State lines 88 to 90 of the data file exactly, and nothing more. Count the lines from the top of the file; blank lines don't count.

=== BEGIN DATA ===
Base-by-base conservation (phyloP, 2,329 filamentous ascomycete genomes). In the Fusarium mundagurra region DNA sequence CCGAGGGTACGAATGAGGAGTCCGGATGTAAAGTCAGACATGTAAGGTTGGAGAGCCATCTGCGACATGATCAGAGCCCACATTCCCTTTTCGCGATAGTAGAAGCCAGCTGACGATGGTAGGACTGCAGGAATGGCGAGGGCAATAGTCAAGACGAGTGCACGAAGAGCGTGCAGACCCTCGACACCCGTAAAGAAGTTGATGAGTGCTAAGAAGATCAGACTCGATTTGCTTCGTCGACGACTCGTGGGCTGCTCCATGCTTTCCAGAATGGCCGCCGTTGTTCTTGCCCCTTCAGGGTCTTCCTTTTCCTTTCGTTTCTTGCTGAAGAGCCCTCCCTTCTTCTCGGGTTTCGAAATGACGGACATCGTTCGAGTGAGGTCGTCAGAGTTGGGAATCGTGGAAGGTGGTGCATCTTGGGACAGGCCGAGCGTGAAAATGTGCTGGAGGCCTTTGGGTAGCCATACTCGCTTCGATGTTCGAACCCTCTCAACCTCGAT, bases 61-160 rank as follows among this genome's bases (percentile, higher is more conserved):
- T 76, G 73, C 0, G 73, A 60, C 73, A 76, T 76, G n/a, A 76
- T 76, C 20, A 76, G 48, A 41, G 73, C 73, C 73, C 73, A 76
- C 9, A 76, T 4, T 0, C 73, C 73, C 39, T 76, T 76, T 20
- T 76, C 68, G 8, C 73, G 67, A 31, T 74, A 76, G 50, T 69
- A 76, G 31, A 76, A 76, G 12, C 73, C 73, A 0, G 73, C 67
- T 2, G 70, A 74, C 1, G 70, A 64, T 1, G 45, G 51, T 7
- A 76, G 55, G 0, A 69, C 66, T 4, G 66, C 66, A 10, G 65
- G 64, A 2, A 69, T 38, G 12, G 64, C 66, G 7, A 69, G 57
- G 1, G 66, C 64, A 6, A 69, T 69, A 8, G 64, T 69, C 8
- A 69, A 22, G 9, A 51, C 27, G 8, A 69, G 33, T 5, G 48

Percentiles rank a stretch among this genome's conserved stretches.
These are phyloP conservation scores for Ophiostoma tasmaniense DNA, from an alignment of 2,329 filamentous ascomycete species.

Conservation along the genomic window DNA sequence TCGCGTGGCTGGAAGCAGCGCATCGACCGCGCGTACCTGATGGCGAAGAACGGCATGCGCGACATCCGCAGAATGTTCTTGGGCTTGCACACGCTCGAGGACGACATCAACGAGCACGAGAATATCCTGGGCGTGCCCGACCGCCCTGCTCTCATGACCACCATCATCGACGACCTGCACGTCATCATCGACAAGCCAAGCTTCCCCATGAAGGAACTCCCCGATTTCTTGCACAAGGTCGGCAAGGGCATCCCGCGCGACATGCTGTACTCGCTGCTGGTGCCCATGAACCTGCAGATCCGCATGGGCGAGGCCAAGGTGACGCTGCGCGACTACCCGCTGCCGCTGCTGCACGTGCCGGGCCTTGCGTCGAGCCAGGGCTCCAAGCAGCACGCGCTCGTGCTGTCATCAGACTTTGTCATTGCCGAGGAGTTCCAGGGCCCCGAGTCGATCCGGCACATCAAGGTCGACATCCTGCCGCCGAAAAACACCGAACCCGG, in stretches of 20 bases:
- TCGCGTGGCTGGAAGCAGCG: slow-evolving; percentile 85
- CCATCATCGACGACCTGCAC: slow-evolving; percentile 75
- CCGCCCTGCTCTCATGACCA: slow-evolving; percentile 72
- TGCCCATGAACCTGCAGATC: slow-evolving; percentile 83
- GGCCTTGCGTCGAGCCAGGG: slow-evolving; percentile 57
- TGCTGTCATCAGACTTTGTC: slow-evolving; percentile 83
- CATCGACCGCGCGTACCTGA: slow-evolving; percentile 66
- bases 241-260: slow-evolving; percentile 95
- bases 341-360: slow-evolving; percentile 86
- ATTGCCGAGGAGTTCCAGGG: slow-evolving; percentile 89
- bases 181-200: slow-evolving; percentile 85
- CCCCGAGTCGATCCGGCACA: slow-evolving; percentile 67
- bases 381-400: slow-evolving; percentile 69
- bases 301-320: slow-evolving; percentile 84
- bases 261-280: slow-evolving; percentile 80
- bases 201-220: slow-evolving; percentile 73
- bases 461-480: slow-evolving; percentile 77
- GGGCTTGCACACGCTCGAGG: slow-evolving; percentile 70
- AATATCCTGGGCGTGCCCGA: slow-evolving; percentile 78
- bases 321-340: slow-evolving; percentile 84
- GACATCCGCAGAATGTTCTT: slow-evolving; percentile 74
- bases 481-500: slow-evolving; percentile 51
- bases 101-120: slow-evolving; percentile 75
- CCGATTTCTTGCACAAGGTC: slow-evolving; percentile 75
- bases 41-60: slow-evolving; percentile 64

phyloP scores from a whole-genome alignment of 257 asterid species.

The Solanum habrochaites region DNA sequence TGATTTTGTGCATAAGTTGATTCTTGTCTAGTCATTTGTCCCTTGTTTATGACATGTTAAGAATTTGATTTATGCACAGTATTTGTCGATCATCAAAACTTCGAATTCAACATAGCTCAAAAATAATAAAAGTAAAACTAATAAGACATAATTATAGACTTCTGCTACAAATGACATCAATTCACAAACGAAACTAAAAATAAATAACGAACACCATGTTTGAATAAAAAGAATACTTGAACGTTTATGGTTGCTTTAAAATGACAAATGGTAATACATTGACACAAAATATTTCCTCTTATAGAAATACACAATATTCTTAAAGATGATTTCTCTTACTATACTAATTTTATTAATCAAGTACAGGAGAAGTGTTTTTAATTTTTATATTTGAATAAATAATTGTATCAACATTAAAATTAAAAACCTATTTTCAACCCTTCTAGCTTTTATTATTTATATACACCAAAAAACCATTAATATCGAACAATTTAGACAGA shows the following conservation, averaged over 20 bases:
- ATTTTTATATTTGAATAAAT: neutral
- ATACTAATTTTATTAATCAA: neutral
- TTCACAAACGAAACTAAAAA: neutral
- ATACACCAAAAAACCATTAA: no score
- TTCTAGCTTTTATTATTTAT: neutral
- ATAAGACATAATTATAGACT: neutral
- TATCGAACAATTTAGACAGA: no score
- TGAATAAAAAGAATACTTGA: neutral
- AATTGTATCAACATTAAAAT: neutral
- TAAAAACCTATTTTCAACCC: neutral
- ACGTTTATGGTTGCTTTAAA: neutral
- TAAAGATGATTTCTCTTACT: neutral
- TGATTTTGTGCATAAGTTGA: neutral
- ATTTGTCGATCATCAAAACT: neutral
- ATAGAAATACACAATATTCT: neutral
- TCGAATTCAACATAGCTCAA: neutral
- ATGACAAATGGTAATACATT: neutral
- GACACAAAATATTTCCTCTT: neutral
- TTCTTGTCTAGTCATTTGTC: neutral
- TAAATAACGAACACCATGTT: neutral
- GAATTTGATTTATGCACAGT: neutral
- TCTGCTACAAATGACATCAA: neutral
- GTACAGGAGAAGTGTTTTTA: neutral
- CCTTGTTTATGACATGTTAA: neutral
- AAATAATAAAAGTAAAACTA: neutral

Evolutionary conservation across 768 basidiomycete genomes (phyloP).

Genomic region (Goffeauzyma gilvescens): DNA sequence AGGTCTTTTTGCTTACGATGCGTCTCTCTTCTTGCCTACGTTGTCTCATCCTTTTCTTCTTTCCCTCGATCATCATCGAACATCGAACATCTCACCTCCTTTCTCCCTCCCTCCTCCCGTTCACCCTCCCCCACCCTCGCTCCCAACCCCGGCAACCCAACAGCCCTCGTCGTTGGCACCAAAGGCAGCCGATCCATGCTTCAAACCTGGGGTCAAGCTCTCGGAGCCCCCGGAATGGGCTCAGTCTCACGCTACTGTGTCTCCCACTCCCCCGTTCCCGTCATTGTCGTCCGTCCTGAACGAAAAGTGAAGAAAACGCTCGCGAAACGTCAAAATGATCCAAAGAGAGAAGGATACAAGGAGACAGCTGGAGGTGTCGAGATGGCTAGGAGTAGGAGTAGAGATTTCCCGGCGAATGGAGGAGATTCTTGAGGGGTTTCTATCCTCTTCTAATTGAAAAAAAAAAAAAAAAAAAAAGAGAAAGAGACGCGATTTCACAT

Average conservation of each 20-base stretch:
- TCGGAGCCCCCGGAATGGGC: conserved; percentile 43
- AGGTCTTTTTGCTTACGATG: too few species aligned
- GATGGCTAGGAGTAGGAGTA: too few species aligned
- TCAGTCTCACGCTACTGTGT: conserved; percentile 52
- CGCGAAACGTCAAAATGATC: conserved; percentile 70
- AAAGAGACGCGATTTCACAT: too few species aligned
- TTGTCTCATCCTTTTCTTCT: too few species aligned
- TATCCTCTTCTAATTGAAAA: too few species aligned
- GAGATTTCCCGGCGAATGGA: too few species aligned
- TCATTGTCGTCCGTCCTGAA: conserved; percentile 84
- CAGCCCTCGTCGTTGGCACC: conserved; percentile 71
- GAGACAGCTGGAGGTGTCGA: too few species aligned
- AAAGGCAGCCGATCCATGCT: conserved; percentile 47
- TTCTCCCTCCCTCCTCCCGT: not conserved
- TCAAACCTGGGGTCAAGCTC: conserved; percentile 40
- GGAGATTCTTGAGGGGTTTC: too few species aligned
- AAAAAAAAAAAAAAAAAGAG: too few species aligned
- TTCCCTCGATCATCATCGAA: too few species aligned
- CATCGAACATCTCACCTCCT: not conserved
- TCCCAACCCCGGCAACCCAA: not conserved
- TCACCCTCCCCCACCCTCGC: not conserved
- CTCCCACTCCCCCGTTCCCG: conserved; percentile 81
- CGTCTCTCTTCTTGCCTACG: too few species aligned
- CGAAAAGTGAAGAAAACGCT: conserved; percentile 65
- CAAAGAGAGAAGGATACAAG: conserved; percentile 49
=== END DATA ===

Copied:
- CATCGAACATCTCACCTCCT: not conserved
- TCCCAACCCCGGCAACCCAA: not conserved
- TCACCCTCCCCCACCCTCGC: not conserved